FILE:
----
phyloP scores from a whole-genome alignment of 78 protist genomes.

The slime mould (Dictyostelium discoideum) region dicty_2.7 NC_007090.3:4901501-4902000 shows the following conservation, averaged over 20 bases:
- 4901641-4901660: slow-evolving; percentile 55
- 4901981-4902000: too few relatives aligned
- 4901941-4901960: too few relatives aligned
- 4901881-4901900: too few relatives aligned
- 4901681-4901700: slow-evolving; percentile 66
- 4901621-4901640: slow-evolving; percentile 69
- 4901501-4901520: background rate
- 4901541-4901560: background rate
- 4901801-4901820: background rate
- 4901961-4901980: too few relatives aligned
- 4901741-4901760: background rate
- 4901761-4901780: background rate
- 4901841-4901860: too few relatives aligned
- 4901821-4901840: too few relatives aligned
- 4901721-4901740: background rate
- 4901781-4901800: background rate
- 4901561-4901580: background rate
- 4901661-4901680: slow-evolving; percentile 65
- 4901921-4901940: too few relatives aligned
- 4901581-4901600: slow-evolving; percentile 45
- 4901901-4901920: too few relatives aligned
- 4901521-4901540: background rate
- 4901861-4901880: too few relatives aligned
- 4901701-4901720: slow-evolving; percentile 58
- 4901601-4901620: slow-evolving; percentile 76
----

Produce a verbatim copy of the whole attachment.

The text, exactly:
phyloP scores from a whole-genome alignment of 78 protist genomes.

The slime mould (Dictyostelium discoideum) region dicty_2.7 NC_007090.3:4901501-4902000 shows the following conservation, averaged over 20 bases:
- 4901641-4901660: slow-evolving; percentile 55
- 4901981-4902000: too few relatives aligned
- 4901941-4901960: too few relatives aligned
- 4901881-4901900: too few relatives aligned
- 4901681-4901700: slow-evolving; percentile 66
- 4901621-4901640: slow-evolving; percentile 69
- 4901501-4901520: background rate
- 4901541-4901560: background rate
- 4901801-4901820: background rate
- 4901961-4901980: too few relatives aligned
- 4901741-4901760: background rate
- 4901761-4901780: background rate
- 4901841-4901860: too few relatives aligned
- 4901821-4901840: too few relatives aligned
- 4901721-4901740: background rate
- 4901781-4901800: background rate
- 4901561-4901580: background rate
- 4901661-4901680: slow-evolving; percentile 65
- 4901921-4901940: too few relatives aligned
- 4901581-4901600: slow-evolving; percentile 45
- 4901901-4901920: too few relatives aligned
- 4901521-4901540: background rate
- 4901861-4901880: too few relatives aligned
- 4901701-4901720: slow-evolving; percentile 58
- 4901601-4901620: slow-evolving; percentile 76